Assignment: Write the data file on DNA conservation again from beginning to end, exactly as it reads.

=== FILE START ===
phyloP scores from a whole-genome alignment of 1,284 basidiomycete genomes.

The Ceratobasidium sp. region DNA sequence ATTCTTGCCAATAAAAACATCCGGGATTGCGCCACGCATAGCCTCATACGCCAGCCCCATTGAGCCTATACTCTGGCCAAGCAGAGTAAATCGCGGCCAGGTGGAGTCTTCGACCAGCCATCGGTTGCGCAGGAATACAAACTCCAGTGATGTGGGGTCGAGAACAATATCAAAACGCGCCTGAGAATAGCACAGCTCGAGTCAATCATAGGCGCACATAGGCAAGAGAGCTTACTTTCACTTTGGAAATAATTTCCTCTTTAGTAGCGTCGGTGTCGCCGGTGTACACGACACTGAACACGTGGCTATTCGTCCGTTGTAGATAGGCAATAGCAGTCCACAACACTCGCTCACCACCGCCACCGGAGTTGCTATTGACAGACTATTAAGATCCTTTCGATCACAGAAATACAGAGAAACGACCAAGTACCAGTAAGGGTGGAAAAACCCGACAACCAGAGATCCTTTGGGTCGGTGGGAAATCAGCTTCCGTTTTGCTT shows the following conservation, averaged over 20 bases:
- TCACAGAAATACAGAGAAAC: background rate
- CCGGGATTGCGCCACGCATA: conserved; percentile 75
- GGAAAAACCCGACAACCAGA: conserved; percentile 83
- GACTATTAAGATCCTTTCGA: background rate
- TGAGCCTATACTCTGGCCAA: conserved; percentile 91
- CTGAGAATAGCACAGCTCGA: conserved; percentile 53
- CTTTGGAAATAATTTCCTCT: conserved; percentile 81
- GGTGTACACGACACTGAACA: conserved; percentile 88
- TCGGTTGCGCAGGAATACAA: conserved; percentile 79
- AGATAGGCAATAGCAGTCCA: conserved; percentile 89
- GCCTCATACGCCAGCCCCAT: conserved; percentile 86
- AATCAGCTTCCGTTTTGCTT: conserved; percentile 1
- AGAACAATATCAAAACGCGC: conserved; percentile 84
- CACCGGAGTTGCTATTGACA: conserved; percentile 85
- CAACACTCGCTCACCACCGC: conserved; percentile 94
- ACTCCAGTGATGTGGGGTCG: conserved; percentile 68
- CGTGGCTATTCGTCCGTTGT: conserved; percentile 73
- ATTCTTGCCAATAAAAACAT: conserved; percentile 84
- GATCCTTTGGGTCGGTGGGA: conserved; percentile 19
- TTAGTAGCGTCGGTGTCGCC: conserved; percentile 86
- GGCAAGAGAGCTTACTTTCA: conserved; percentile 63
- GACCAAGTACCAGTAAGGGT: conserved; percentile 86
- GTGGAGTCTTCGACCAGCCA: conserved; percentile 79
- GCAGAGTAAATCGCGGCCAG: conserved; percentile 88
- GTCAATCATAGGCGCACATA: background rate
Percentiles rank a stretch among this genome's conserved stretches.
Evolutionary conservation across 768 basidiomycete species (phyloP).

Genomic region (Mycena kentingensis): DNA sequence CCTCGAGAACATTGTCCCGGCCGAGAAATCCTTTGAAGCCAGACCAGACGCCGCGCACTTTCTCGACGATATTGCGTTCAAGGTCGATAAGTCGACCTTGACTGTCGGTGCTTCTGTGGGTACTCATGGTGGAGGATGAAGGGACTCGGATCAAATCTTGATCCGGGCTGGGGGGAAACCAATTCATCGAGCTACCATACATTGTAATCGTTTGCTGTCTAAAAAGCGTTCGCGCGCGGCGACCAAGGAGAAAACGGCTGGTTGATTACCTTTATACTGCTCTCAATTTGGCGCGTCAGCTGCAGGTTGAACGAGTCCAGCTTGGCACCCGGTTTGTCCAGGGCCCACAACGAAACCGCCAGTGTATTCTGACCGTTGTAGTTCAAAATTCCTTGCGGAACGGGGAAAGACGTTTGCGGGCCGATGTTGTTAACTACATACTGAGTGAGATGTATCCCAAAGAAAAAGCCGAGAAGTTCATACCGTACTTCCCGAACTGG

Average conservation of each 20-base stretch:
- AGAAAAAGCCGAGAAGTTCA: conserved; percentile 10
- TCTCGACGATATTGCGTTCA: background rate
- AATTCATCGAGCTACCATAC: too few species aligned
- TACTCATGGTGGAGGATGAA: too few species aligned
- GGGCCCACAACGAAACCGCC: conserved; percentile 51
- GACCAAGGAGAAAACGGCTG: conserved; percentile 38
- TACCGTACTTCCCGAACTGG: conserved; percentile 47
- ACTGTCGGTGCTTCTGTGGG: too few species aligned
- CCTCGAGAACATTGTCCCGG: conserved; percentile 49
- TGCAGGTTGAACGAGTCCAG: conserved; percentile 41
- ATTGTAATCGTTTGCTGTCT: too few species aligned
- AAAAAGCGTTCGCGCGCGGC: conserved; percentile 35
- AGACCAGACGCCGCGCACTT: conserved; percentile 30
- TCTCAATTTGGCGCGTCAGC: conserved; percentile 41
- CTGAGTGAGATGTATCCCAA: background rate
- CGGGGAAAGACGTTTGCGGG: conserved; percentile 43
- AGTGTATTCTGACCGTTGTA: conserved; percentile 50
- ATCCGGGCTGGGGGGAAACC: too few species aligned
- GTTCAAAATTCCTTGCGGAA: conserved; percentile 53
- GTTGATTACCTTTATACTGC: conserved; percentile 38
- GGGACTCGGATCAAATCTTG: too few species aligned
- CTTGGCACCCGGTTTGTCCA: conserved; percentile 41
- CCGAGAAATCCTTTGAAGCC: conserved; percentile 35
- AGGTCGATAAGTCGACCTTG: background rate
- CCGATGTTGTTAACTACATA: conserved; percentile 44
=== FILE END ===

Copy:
phyloP scores from a whole-genome alignment of 1,284 basidiomycete genomes.

The Ceratobasidium sp. region DNA sequence ATTCTTGCCAATAAAAACATCCGGGATTGCGCCACGCATAGCCTCATACGCCAGCCCCATTGAGCCTATACTCTGGCCAAGCAGAGTAAATCGCGGCCAGGTGGAGTCTTCGACCAGCCATCGGTTGCGCAGGAATACAAACTCCAGTGATGTGGGGTCGAGAACAATATCAAAACGCGCCTGAGAATAGCACAGCTCGAGTCAATCATAGGCGCACATAGGCAAGAGAGCTTACTTTCACTTTGGAAATAATTTCCTCTTTAGTAGCGTCGGTGTCGCCGGTGTACACGACACTGAACACGTGGCTATTCGTCCGTTGTAGATAGGCAATAGCAGTCCACAACACTCGCTCACCACCGCCACCGGAGTTGCTATTGACAGACTATTAAGATCCTTTCGATCACAGAAATACAGAGAAACGACCAAGTACCAGTAAGGGTGGAAAAACCCGACAACCAGAGATCCTTTGGGTCGGTGGGAAATCAGCTTCCGTTTTGCTT shows the following conservation, averaged over 20 bases:
- TCACAGAAATACAGAGAAAC: background rate
- CCGGGATTGCGCCACGCATA: conserved; percentile 75
- GGAAAAACCCGACAACCAGA: conserved; percentile 83
- GACTATTAAGATCCTTTCGA: background rate
- TGAGCCTATACTCTGGCCAA: conserved; percentile 91
- CTGAGAATAGCACAGCTCGA: conserved; percentile 53
- CTTTGGAAATAATTTCCTCT: conserved; percentile 81
- GGTGTACACGACACTGAACA: conserved; percentile 88
- TCGGTTGCGCAGGAATACAA: conserved; percentile 79
- AGATAGGCAATAGCAGTCCA: conserved; percentile 89
- GCCTCATACGCCAGCCCCAT: conserved; percentile 86
- AATCAGCTTCCGTTTTGCTT: conserved; percentile 1
- AGAACAATATCAAAACGCGC: conserved; percentile 84
- CACCGGAGTTGCTATTGACA: conserved; percentile 85
- CAACACTCGCTCACCACCGC: conserved; percentile 94
- ACTCCAGTGATGTGGGGTCG: conserved; percentile 68
- CGTGGCTATTCGTCCGTTGT: conserved; percentile 73
- ATTCTTGCCAATAAAAACAT: conserved; percentile 84
- GATCCTTTGGGTCGGTGGGA: conserved; percentile 19
- TTAGTAGCGTCGGTGTCGCC: conserved; percentile 86
- GGCAAGAGAGCTTACTTTCA: conserved; percentile 63
- GACCAAGTACCAGTAAGGGT: conserved; percentile 86
- GTGGAGTCTTCGACCAGCCA: conserved; percentile 79
- GCAGAGTAAATCGCGGCCAG: conserved; percentile 88
- GTCAATCATAGGCGCACATA: background rate
Percentiles rank a stretch among this genome's conserved stretches.
Evolutionary conservation across 768 basidiomycete species (phyloP).

Genomic region (Mycena kentingensis): DNA sequence CCTCGAGAACATTGTCCCGGCCGAGAAATCCTTTGAAGCCAGACCAGACGCCGCGCACTTTCTCGACGATATTGCGTTCAAGGTCGATAAGTCGACCTTGACTGTCGGTGCTTCTGTGGGTACTCATGGTGGAGGATGAAGGGACTCGGATCAAATCTTGATCCGGGCTGGGGGGAAACCAATTCATCGAGCTACCATACATTGTAATCGTTTGCTGTCTAAAAAGCGTTCGCGCGCGGCGACCAAGGAGAAAACGGCTGGTTGATTACCTTTATACTGCTCTCAATTTGGCGCGTCAGCTGCAGGTTGAACGAGTCCAGCTTGGCACCCGGTTTGTCCAGGGCCCACAACGAAACCGCCAGTGTATTCTGACCGTTGTAGTTCAAAATTCCTTGCGGAACGGGGAAAGACGTTTGCGGGCCGATGTTGTTAACTACATACTGAGTGAGATGTATCCCAAAGAAAAAGCCGAGAAGTTCATACCGTACTTCCCGAACTGG

Average conservation of each 20-base stretch:
- AGAAAAAGCCGAGAAGTTCA: conserved; percentile 10
- TCTCGACGATATTGCGTTCA: background rate
- AATTCATCGAGCTACCATAC: too few species aligned
- TACTCATGGTGGAGGATGAA: too few species aligned
- GGGCCCACAACGAAACCGCC: conserved; percentile 51
- GACCAAGGAGAAAACGGCTG: conserved; percentile 38
- TACCGTACTTCCCGAACTGG: conserved; percentile 47
- ACTGTCGGTGCTTCTGTGGG: too few species aligned
- CCTCGAGAACATTGTCCCGG: conserved; percentile 49
- TGCAGGTTGAACGAGTCCAG: conserved; percentile 41
- ATTGTAATCGTTTGCTGTCT: too few species aligned
- AAAAAGCGTTCGCGCGCGGC: conserved; percentile 35
- AGACCAGACGCCGCGCACTT: conserved; percentile 30
- TCTCAATTTGGCGCGTCAGC: conserved; percentile 41
- CTGAGTGAGATGTATCCCAA: background rate
- CGGGGAAAGACGTTTGCGGG: conserved; percentile 43
- AGTGTATTCTGACCGTTGTA: conserved; percentile 50
- ATCCGGGCTGGGGGGAAACC: too few species aligned
- GTTCAAAATTCCTTGCGGAA: conserved; percentile 53
- GTTGATTACCTTTATACTGC: conserved; percentile 38
- GGGACTCGGATCAAATCTTG: too few species aligned
- CTTGGCACCCGGTTTGTCCA: conserved; percentile 41
- CCGAGAAATCCTTTGAAGCC: conserved; percentile 35
- AGGTCGATAAGTCGACCTTG: background rate
- CCGATGTTGTTAACTACATA: conserved; percentile 44